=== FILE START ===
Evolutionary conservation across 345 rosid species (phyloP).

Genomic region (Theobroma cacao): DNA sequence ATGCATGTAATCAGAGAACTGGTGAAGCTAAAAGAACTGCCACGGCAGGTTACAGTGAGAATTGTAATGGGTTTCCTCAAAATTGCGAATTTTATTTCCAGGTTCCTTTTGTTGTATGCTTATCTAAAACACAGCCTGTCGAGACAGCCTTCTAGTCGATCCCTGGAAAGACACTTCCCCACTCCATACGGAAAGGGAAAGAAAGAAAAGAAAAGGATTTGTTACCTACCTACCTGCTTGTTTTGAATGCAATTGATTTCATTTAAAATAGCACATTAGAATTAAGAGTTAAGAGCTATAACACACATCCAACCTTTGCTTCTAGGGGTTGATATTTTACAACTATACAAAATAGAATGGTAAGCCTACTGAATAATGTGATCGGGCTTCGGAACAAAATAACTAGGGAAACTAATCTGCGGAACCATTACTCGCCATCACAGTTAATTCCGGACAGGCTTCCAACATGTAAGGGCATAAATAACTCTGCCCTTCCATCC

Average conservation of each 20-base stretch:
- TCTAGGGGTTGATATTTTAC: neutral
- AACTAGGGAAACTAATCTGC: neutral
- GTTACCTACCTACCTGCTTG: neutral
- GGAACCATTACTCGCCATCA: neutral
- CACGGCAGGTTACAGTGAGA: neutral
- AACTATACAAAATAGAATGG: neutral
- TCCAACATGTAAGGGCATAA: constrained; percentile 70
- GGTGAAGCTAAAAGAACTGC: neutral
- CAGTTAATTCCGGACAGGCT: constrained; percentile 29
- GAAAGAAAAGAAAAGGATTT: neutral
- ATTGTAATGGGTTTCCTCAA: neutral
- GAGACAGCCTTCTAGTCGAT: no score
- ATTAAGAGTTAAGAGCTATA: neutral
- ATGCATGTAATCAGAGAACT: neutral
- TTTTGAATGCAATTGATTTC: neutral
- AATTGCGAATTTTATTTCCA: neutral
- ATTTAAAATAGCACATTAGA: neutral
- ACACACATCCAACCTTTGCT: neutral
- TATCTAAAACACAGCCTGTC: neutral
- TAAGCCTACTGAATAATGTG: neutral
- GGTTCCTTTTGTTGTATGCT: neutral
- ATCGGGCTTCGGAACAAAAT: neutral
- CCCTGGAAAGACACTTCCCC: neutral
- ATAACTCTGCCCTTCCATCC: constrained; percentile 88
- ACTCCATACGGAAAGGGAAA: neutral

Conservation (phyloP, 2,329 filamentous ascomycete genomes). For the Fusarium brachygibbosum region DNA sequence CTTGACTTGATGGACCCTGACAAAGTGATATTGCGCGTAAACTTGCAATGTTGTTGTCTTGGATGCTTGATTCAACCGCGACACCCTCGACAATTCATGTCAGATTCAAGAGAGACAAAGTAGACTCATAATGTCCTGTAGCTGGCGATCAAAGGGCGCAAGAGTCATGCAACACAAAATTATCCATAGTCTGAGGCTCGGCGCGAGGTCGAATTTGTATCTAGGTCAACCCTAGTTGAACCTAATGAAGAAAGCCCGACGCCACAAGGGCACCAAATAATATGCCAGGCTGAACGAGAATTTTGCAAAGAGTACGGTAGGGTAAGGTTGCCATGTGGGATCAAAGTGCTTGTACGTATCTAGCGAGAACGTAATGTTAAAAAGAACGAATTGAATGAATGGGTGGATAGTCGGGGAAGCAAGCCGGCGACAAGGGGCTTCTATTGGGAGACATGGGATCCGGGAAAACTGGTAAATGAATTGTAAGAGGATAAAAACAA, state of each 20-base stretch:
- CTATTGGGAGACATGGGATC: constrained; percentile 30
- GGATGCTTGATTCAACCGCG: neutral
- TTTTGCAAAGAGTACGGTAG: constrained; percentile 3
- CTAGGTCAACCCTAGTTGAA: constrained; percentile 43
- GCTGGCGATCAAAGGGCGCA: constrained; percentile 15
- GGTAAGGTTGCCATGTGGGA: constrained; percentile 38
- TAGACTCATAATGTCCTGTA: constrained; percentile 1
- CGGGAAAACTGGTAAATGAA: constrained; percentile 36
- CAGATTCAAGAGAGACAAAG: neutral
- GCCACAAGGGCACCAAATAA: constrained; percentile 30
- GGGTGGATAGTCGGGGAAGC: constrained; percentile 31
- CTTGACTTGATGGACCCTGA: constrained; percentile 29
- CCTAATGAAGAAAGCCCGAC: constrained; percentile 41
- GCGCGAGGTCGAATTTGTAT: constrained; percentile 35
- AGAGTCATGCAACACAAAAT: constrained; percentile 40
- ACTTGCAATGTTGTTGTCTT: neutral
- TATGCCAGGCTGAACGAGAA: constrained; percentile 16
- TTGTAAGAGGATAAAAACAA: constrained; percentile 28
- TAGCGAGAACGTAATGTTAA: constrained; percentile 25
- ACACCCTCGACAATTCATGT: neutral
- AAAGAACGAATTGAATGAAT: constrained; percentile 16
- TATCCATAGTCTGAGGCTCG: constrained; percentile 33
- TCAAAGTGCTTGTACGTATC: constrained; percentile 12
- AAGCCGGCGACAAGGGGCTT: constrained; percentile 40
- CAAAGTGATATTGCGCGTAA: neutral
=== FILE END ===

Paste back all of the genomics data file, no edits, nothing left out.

Evolutionary conservation across 345 rosid species (phyloP).

Genomic region (Theobroma cacao): DNA sequence ATGCATGTAATCAGAGAACTGGTGAAGCTAAAAGAACTGCCACGGCAGGTTACAGTGAGAATTGTAATGGGTTTCCTCAAAATTGCGAATTTTATTTCCAGGTTCCTTTTGTTGTATGCTTATCTAAAACACAGCCTGTCGAGACAGCCTTCTAGTCGATCCCTGGAAAGACACTTCCCCACTCCATACGGAAAGGGAAAGAAAGAAAAGAAAAGGATTTGTTACCTACCTACCTGCTTGTTTTGAATGCAATTGATTTCATTTAAAATAGCACATTAGAATTAAGAGTTAAGAGCTATAACACACATCCAACCTTTGCTTCTAGGGGTTGATATTTTACAACTATACAAAATAGAATGGTAAGCCTACTGAATAATGTGATCGGGCTTCGGAACAAAATAACTAGGGAAACTAATCTGCGGAACCATTACTCGCCATCACAGTTAATTCCGGACAGGCTTCCAACATGTAAGGGCATAAATAACTCTGCCCTTCCATCC

Average conservation of each 20-base stretch:
- TCTAGGGGTTGATATTTTAC: neutral
- AACTAGGGAAACTAATCTGC: neutral
- GTTACCTACCTACCTGCTTG: neutral
- GGAACCATTACTCGCCATCA: neutral
- CACGGCAGGTTACAGTGAGA: neutral
- AACTATACAAAATAGAATGG: neutral
- TCCAACATGTAAGGGCATAA: constrained; percentile 70
- GGTGAAGCTAAAAGAACTGC: neutral
- CAGTTAATTCCGGACAGGCT: constrained; percentile 29
- GAAAGAAAAGAAAAGGATTT: neutral
- ATTGTAATGGGTTTCCTCAA: neutral
- GAGACAGCCTTCTAGTCGAT: no score
- ATTAAGAGTTAAGAGCTATA: neutral
- ATGCATGTAATCAGAGAACT: neutral
- TTTTGAATGCAATTGATTTC: neutral
- AATTGCGAATTTTATTTCCA: neutral
- ATTTAAAATAGCACATTAGA: neutral
- ACACACATCCAACCTTTGCT: neutral
- TATCTAAAACACAGCCTGTC: neutral
- TAAGCCTACTGAATAATGTG: neutral
- GGTTCCTTTTGTTGTATGCT: neutral
- ATCGGGCTTCGGAACAAAAT: neutral
- CCCTGGAAAGACACTTCCCC: neutral
- ATAACTCTGCCCTTCCATCC: constrained; percentile 88
- ACTCCATACGGAAAGGGAAA: neutral

Conservation (phyloP, 2,329 filamentous ascomycete genomes). For the Fusarium brachygibbosum region DNA sequence CTTGACTTGATGGACCCTGACAAAGTGATATTGCGCGTAAACTTGCAATGTTGTTGTCTTGGATGCTTGATTCAACCGCGACACCCTCGACAATTCATGTCAGATTCAAGAGAGACAAAGTAGACTCATAATGTCCTGTAGCTGGCGATCAAAGGGCGCAAGAGTCATGCAACACAAAATTATCCATAGTCTGAGGCTCGGCGCGAGGTCGAATTTGTATCTAGGTCAACCCTAGTTGAACCTAATGAAGAAAGCCCGACGCCACAAGGGCACCAAATAATATGCCAGGCTGAACGAGAATTTTGCAAAGAGTACGGTAGGGTAAGGTTGCCATGTGGGATCAAAGTGCTTGTACGTATCTAGCGAGAACGTAATGTTAAAAAGAACGAATTGAATGAATGGGTGGATAGTCGGGGAAGCAAGCCGGCGACAAGGGGCTTCTATTGGGAGACATGGGATCCGGGAAAACTGGTAAATGAATTGTAAGAGGATAAAAACAA, state of each 20-base stretch:
- CTATTGGGAGACATGGGATC: constrained; percentile 30
- GGATGCTTGATTCAACCGCG: neutral
- TTTTGCAAAGAGTACGGTAG: constrained; percentile 3
- CTAGGTCAACCCTAGTTGAA: constrained; percentile 43
- GCTGGCGATCAAAGGGCGCA: constrained; percentile 15
- GGTAAGGTTGCCATGTGGGA: constrained; percentile 38
- TAGACTCATAATGTCCTGTA: constrained; percentile 1
- CGGGAAAACTGGTAAATGAA: constrained; percentile 36
- CAGATTCAAGAGAGACAAAG: neutral
- GCCACAAGGGCACCAAATAA: constrained; percentile 30
- GGGTGGATAGTCGGGGAAGC: constrained; percentile 31
- CTTGACTTGATGGACCCTGA: constrained; percentile 29
- CCTAATGAAGAAAGCCCGAC: constrained; percentile 41
- GCGCGAGGTCGAATTTGTAT: constrained; percentile 35
- AGAGTCATGCAACACAAAAT: constrained; percentile 40
- ACTTGCAATGTTGTTGTCTT: neutral
- TATGCCAGGCTGAACGAGAA: constrained; percentile 16
- TTGTAAGAGGATAAAAACAA: constrained; percentile 28
- TAGCGAGAACGTAATGTTAA: constrained; percentile 25
- ACACCCTCGACAATTCATGT: neutral
- AAAGAACGAATTGAATGAAT: constrained; percentile 16
- TATCCATAGTCTGAGGCTCG: constrained; percentile 33
- TCAAAGTGCTTGTACGTATC: constrained; percentile 12
- AAGCCGGCGACAAGGGGCTT: constrained; percentile 40
- CAAAGTGATATTGCGCGTAA: neutral